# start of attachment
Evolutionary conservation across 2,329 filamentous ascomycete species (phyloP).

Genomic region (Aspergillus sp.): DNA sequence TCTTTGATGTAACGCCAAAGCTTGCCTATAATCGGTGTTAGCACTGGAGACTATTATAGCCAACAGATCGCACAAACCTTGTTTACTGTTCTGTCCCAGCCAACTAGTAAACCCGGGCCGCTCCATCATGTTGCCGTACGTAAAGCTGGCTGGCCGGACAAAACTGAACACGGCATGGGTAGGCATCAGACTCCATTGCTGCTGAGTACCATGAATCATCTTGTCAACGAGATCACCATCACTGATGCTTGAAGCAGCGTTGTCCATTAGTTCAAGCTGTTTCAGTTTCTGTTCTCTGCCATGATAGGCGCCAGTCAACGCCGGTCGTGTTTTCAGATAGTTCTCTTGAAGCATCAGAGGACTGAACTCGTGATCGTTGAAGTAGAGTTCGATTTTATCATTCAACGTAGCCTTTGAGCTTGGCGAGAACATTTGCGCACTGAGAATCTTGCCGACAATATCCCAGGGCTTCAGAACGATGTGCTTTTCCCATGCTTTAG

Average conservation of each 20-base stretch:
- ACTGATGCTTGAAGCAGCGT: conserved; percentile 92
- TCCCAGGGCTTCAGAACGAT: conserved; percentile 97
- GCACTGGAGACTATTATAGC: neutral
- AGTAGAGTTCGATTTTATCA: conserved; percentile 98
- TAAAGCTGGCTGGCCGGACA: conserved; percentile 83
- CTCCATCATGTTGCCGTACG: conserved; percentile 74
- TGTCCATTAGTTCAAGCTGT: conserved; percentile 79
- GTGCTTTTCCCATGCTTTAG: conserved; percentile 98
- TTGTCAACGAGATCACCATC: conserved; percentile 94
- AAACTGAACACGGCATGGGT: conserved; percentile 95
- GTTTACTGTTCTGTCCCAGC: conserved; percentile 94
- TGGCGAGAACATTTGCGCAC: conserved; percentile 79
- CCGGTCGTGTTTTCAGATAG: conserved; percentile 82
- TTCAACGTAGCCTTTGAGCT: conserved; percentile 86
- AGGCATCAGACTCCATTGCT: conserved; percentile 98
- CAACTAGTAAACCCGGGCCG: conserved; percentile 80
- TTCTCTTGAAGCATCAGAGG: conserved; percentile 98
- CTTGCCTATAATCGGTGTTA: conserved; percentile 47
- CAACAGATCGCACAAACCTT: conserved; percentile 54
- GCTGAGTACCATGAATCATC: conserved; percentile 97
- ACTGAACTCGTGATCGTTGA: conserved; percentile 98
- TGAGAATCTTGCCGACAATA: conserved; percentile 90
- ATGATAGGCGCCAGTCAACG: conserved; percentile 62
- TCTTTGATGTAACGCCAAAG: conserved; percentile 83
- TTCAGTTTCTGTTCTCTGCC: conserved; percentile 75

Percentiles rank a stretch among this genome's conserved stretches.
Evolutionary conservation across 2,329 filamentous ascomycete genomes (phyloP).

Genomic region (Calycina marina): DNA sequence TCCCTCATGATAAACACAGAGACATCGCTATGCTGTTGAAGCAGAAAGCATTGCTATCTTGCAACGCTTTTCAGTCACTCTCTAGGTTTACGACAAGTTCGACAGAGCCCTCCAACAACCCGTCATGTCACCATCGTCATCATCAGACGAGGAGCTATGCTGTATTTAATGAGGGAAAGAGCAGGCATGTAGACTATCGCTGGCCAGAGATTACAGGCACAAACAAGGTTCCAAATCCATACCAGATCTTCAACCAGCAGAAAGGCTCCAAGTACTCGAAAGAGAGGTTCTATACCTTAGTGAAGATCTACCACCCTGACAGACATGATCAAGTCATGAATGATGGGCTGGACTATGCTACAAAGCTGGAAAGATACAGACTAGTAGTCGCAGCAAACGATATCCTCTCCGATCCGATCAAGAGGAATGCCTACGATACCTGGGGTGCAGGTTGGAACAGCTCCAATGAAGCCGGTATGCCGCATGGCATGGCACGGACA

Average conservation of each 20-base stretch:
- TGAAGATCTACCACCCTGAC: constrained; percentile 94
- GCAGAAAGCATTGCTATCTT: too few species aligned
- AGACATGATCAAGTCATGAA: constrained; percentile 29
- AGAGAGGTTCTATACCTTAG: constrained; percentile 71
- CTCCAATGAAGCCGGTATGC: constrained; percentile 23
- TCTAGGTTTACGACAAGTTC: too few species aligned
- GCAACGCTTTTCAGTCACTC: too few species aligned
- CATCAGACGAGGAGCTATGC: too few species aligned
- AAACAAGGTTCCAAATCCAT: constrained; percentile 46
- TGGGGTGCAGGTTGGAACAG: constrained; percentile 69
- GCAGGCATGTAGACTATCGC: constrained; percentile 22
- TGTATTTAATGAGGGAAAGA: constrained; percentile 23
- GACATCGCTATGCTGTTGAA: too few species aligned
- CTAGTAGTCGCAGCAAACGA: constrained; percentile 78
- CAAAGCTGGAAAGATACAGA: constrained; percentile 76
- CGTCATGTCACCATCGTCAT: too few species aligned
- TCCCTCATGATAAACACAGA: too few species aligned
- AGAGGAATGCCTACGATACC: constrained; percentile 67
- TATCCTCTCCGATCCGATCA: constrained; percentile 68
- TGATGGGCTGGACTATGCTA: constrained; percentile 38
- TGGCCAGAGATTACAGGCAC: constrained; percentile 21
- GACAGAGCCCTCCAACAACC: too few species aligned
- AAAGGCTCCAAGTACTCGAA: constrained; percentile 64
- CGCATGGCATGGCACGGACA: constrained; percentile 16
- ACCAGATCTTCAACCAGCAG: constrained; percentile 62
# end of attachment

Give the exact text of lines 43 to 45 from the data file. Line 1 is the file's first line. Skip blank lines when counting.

- GCAGGCATGTAGACTATCGC: constrained; percentile 22
- TGTATTTAATGAGGGAAAGA: constrained; percentile 23
- GACATCGCTATGCTGTTGAA: too few species aligned